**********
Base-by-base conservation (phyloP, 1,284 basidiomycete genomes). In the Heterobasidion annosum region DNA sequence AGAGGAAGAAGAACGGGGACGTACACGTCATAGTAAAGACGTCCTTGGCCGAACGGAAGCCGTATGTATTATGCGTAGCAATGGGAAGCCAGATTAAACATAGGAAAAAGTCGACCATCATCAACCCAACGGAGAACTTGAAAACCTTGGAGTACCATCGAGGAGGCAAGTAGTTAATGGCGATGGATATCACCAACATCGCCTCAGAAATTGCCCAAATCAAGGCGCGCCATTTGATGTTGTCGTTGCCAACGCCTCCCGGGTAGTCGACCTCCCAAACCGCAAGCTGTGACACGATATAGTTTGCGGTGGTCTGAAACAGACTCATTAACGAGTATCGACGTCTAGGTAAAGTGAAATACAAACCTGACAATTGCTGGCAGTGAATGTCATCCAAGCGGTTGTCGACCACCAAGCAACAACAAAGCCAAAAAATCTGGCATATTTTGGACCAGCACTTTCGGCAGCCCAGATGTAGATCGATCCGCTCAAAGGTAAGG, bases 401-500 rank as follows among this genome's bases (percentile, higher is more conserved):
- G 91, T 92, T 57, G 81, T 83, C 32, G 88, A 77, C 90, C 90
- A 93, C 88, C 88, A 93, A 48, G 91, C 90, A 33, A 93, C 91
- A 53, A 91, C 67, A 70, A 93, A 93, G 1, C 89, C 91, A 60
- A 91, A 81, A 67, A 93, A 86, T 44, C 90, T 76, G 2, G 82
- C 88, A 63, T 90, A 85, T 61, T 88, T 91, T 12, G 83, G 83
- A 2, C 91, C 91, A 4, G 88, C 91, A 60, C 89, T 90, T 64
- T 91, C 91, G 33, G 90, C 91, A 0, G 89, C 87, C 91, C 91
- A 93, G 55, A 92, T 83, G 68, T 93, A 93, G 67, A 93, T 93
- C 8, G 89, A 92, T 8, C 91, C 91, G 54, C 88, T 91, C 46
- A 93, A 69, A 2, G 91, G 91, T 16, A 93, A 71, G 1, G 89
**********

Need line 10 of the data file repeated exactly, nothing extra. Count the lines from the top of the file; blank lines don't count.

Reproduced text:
- C 8, G 89, A 92, T 8, C 91, C 91, G 54, C 88, T 91, C 46